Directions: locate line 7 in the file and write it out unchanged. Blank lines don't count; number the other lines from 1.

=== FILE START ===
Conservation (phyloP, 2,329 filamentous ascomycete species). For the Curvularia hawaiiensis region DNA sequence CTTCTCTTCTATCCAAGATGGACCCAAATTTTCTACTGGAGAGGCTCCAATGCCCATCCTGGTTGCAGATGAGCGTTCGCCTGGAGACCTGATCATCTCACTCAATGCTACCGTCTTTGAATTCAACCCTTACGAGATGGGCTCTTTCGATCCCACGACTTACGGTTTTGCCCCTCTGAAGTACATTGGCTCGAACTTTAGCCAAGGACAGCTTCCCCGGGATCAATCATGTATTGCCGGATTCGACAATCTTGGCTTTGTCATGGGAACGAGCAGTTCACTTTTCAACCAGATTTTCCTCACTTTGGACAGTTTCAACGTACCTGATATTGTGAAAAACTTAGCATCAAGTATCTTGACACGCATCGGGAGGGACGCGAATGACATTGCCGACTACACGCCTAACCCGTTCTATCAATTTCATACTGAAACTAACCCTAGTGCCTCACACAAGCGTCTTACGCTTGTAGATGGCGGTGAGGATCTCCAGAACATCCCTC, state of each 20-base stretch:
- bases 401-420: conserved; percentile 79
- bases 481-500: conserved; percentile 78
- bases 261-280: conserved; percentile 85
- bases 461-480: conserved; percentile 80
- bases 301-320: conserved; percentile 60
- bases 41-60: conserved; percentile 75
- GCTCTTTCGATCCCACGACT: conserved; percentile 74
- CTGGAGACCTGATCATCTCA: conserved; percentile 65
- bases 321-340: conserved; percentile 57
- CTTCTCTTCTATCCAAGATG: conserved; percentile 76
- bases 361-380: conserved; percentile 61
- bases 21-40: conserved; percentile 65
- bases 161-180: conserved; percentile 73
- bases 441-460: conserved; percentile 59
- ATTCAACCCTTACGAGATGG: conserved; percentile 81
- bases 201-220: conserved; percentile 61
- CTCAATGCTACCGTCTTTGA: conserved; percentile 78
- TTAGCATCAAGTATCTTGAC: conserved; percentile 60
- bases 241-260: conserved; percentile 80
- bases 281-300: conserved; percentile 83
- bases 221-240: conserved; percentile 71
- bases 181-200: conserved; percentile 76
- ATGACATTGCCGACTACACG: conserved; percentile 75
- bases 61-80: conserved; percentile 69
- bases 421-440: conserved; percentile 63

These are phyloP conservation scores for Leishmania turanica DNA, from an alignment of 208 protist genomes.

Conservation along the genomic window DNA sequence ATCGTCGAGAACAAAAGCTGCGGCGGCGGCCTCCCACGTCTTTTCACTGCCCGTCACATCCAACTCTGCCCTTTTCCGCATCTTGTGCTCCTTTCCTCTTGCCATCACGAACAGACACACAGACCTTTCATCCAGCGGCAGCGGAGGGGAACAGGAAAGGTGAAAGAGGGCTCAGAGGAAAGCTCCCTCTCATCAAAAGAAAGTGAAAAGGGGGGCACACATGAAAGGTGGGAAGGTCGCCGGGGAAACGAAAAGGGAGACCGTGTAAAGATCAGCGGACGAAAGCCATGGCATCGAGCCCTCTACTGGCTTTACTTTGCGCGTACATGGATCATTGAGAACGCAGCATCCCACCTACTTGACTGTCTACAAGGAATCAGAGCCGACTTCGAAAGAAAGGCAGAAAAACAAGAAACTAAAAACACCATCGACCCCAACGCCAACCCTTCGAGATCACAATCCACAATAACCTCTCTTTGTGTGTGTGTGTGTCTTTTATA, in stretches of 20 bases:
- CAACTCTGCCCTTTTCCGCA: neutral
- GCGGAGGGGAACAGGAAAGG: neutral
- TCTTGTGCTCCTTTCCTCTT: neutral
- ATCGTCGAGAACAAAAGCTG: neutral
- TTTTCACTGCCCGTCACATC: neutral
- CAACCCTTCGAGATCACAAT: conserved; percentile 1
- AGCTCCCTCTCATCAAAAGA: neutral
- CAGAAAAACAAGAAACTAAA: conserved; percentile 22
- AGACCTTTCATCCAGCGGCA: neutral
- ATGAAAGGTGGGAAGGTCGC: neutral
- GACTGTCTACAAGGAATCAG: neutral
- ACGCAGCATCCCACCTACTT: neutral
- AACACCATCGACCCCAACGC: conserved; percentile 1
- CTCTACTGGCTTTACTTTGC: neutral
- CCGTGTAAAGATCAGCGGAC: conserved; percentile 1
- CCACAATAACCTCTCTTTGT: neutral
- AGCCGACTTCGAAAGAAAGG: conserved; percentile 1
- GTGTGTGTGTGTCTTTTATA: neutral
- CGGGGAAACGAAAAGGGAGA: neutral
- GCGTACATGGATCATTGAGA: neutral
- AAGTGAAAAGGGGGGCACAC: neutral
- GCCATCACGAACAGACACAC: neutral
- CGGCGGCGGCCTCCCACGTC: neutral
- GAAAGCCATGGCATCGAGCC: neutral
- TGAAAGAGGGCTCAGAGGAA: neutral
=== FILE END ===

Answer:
- bases 41-60: conserved; percentile 75